Tag: Thoughts

Stay Strong This Week!

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Saving Faith

“And he said unto the woman, Thy faith hath saved thee; go in peace.” (Luke 7:50)

When you look at and consider what the woman (who was identified by Luke as being a sinner) endured, it makes her situation that more remarkable.  Risking objection and ridicule by those who were at Simon, the Pharisee’s house, she opened an expensive box of ointment and began to wash Jesus’ feet with her tears, dried them with her hair, and applied the ointment to them.

This selfless act of love, devotion, and worship, prompted Jesus to declare her sins forgiven, sending her off in peace.  This is what Jesus is looking for in each of us.  He’s not looking for someone to draw attention to themselves or boast about their many accomplishments.  He is looking for those who acknowledge their sins, seek after him in faith, and who, in humility, worship him with all that they have.  This is the type of faith that saves.  This is what God is looking for in each of us.  What type of faith are you expressing?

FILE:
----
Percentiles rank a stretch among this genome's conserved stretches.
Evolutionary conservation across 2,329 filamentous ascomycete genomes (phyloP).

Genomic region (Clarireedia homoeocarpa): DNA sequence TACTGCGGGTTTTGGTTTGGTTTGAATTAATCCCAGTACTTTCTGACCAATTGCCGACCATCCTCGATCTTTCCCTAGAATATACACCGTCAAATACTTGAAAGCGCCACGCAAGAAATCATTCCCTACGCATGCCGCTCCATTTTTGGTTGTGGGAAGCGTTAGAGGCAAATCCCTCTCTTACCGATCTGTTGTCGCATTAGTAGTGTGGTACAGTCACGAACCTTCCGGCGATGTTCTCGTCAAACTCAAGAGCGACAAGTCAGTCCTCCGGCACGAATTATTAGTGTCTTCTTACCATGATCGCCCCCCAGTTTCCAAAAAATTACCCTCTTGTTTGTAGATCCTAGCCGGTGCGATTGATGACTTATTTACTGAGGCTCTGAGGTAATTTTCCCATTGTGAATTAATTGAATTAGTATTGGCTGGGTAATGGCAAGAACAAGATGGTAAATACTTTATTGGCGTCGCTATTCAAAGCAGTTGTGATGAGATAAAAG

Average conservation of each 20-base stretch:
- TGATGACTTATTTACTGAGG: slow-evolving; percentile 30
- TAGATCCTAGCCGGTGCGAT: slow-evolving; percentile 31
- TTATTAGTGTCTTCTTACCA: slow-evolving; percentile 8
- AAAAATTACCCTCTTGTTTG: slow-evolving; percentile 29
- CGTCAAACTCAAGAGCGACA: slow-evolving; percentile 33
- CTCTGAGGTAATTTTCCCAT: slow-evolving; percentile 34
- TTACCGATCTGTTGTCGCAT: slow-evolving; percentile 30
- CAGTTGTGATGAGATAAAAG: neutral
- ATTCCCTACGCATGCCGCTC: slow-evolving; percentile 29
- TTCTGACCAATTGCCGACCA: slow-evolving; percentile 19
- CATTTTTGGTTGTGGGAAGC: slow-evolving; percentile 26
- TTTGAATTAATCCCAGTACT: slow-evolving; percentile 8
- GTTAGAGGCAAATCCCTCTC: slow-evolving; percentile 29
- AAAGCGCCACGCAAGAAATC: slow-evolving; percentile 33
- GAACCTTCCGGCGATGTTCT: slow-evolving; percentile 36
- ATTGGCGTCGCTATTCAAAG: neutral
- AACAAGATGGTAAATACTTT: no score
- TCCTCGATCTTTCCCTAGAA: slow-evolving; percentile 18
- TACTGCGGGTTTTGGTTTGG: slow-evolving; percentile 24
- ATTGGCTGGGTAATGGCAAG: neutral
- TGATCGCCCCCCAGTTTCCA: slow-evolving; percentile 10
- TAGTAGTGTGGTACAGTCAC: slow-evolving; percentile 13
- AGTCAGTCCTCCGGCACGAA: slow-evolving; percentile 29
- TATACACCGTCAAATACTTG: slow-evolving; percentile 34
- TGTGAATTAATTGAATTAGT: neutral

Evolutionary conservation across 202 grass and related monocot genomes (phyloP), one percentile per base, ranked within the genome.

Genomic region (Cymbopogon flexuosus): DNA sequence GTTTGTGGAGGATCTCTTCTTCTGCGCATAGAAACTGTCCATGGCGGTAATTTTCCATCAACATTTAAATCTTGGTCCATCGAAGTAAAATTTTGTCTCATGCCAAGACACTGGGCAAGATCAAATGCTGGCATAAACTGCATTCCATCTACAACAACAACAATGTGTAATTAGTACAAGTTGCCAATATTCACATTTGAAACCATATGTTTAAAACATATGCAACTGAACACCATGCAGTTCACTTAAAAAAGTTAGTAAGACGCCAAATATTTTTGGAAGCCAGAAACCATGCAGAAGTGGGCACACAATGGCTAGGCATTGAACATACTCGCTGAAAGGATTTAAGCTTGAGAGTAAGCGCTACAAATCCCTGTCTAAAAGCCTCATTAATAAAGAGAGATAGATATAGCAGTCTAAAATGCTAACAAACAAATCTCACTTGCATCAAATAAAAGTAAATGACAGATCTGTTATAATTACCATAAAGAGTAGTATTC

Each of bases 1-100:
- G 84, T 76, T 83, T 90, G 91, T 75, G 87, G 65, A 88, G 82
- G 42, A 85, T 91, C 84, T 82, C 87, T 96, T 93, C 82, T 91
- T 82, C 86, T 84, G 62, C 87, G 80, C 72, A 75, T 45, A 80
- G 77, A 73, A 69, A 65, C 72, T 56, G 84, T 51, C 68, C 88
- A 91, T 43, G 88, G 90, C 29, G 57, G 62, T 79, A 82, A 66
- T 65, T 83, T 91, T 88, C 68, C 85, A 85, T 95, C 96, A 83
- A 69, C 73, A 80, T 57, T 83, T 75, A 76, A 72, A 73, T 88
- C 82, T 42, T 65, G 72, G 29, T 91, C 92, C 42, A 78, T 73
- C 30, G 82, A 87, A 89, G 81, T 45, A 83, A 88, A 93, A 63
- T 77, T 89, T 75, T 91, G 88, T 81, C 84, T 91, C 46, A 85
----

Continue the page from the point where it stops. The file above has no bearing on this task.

Prayer:  Father, we thank you and give you glory, honor, and praise for what you have accomplished in us through Christ our Lord.  Teach us to rely solely upon his finished work on the cross for our sins that we may enjoy life with you.  In Jesus’ name, amen.

~Joel Osteen

#SaturdayStamps: Dr. Allison Davis

A noted psychologist, educator, and author, Dr. Allison Davis (1902-83) helped raise national awareness of the civil rights issue through his books, lectures, and conferences. Graduating as valedictorian from Williams College in 1924, he went on to earn two master’s degrees from Harvard, where he directed various research projects.
In 1942, Davis received his doctorate from the University of Chicago, where he served as a faculty member for the next 40 years. A sharp critic of intelligence testing, he challenged the cultural bias of the testing system and fought for the understanding of human potential without regard to race or class.
Widely acclaimed, he received numerous awards. The University of Chicago’s John Dewey Distinguished Service Professor of Education, he was also named Educator of the Year in 1971. During the 60s, Dr. Davis served on the President’s Commission on Civil Rights and later as vice chairman of the Department of Labor’s Commission on Manpower Retraining. Dr. Davis wrote ten respected books, was one of the first African American professors to be granted tenure at a major predominantly white northern university, and served on the President’s Commission on Civil Rights—and so much more.